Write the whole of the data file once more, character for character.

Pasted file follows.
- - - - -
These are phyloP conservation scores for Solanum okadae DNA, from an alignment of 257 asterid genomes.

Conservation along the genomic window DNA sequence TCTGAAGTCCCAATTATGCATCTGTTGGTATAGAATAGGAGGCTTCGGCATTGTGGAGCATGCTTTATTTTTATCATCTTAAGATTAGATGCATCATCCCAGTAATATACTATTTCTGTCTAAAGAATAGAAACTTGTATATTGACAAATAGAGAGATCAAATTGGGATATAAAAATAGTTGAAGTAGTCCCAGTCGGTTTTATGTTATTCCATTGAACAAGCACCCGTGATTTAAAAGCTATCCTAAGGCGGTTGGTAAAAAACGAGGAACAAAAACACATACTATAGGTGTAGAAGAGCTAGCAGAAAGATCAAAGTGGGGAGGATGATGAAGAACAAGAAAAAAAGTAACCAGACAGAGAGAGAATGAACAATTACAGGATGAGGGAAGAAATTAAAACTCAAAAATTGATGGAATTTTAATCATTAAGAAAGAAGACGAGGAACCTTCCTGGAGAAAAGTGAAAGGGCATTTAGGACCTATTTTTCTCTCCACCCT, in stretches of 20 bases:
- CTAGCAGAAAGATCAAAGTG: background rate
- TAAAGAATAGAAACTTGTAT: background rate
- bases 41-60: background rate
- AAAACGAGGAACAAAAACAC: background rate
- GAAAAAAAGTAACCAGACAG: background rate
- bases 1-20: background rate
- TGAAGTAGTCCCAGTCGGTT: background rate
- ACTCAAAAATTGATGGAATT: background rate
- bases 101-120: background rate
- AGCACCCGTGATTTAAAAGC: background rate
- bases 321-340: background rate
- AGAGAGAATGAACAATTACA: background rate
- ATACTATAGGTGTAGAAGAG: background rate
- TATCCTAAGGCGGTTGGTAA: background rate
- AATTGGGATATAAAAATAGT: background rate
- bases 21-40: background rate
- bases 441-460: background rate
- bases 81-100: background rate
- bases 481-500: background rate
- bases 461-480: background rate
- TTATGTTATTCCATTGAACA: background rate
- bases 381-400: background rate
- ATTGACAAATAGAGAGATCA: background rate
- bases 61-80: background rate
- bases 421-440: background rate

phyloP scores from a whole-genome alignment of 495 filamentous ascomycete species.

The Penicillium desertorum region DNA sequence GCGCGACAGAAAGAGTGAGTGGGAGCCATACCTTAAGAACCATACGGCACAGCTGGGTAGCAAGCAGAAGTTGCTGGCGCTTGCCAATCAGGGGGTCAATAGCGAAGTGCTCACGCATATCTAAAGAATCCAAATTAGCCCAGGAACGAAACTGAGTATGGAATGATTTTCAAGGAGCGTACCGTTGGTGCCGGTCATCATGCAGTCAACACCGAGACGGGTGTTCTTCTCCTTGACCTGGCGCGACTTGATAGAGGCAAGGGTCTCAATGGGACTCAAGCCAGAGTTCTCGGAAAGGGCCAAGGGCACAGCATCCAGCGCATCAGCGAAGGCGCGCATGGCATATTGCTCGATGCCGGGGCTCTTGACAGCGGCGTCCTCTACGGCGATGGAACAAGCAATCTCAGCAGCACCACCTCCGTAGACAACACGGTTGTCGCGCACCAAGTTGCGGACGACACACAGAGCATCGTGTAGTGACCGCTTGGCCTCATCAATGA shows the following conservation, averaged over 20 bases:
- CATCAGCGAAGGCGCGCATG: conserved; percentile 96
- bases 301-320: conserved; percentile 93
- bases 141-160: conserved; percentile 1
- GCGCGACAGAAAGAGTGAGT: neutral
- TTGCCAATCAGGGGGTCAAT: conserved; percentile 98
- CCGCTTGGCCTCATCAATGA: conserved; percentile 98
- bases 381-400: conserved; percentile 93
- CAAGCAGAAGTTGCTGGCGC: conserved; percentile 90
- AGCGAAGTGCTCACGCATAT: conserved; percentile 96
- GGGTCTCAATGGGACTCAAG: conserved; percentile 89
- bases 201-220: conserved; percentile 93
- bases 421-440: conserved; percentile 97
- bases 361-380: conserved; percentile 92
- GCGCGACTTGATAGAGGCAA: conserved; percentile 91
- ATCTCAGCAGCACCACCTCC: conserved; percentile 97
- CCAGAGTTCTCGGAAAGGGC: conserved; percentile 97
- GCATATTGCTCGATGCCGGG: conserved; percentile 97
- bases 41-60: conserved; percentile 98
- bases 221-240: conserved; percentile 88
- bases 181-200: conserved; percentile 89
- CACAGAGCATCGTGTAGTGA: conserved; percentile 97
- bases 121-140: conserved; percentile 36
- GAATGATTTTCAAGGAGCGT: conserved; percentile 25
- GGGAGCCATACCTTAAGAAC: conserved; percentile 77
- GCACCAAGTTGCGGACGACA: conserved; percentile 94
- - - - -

These are phyloP conservation scores for Solanum okadae DNA, from an alignment of 257 asterid genomes.

Conservation along the genomic window DNA sequence TCTGAAGTCCCAATTATGCATCTGTTGGTATAGAATAGGAGGCTTCGGCATTGTGGAGCATGCTTTATTTTTATCATCTTAAGATTAGATGCATCATCCCAGTAATATACTATTTCTGTCTAAAGAATAGAAACTTGTATATTGACAAATAGAGAGATCAAATTGGGATATAAAAATAGTTGAAGTAGTCCCAGTCGGTTTTATGTTATTCCATTGAACAAGCACCCGTGATTTAAAAGCTATCCTAAGGCGGTTGGTAAAAAACGAGGAACAAAAACACATACTATAGGTGTAGAAGAGCTAGCAGAAAGATCAAAGTGGGGAGGATGATGAAGAACAAGAAAAAAAGTAACCAGACAGAGAGAGAATGAACAATTACAGGATGAGGGAAGAAATTAAAACTCAAAAATTGATGGAATTTTAATCATTAAGAAAGAAGACGAGGAACCTTCCTGGAGAAAAGTGAAAGGGCATTTAGGACCTATTTTTCTCTCCACCCT, in stretches of 20 bases:
- CTAGCAGAAAGATCAAAGTG: background rate
- TAAAGAATAGAAACTTGTAT: background rate
- bases 41-60: background rate
- AAAACGAGGAACAAAAACAC: background rate
- GAAAAAAAGTAACCAGACAG: background rate
- bases 1-20: background rate
- TGAAGTAGTCCCAGTCGGTT: background rate
- ACTCAAAAATTGATGGAATT: background rate
- bases 101-120: background rate
- AGCACCCGTGATTTAAAAGC: background rate
- bases 321-340: background rate
- AGAGAGAATGAACAATTACA: background rate
- ATACTATAGGTGTAGAAGAG: background rate
- TATCCTAAGGCGGTTGGTAA: background rate
- AATTGGGATATAAAAATAGT: background rate
- bases 21-40: background rate
- bases 441-460: background rate
- bases 81-100: background rate
- bases 481-500: background rate
- bases 461-480: background rate
- TTATGTTATTCCATTGAACA: background rate
- bases 381-400: background rate
- ATTGACAAATAGAGAGATCA: background rate
- bases 61-80: background rate
- bases 421-440: background rate

phyloP scores from a whole-genome alignment of 495 filamentous ascomycete species.

The Penicillium desertorum region DNA sequence GCGCGACAGAAAGAGTGAGTGGGAGCCATACCTTAAGAACCATACGGCACAGCTGGGTAGCAAGCAGAAGTTGCTGGCGCTTGCCAATCAGGGGGTCAATAGCGAAGTGCTCACGCATATCTAAAGAATCCAAATTAGCCCAGGAACGAAACTGAGTATGGAATGATTTTCAAGGAGCGTACCGTTGGTGCCGGTCATCATGCAGTCAACACCGAGACGGGTGTTCTTCTCCTTGACCTGGCGCGACTTGATAGAGGCAAGGGTCTCAATGGGACTCAAGCCAGAGTTCTCGGAAAGGGCCAAGGGCACAGCATCCAGCGCATCAGCGAAGGCGCGCATGGCATATTGCTCGATGCCGGGGCTCTTGACAGCGGCGTCCTCTACGGCGATGGAACAAGCAATCTCAGCAGCACCACCTCCGTAGACAACACGGTTGTCGCGCACCAAGTTGCGGACGACACACAGAGCATCGTGTAGTGACCGCTTGGCCTCATCAATGA shows the following conservation, averaged over 20 bases:
- CATCAGCGAAGGCGCGCATG: conserved; percentile 96
- bases 301-320: conserved; percentile 93
- bases 141-160: conserved; percentile 1
- GCGCGACAGAAAGAGTGAGT: neutral
- TTGCCAATCAGGGGGTCAAT: conserved; percentile 98
- CCGCTTGGCCTCATCAATGA: conserved; percentile 98
- bases 381-400: conserved; percentile 93
- CAAGCAGAAGTTGCTGGCGC: conserved; percentile 90
- AGCGAAGTGCTCACGCATAT: conserved; percentile 96
- GGGTCTCAATGGGACTCAAG: conserved; percentile 89
- bases 201-220: conserved; percentile 93
- bases 421-440: conserved; percentile 97
- bases 361-380: conserved; percentile 92
- GCGCGACTTGATAGAGGCAA: conserved; percentile 91
- ATCTCAGCAGCACCACCTCC: conserved; percentile 97
- CCAGAGTTCTCGGAAAGGGC: conserved; percentile 97
- GCATATTGCTCGATGCCGGG: conserved; percentile 97
- bases 41-60: conserved; percentile 98
- bases 221-240: conserved; percentile 88
- bases 181-200: conserved; percentile 89
- CACAGAGCATCGTGTAGTGA: conserved; percentile 97
- bases 121-140: conserved; percentile 36
- GAATGATTTTCAAGGAGCGT: conserved; percentile 25
- GGGAGCCATACCTTAAGAAC: conserved; percentile 77
- GCACCAAGTTGCGGACGACA: conserved; percentile 94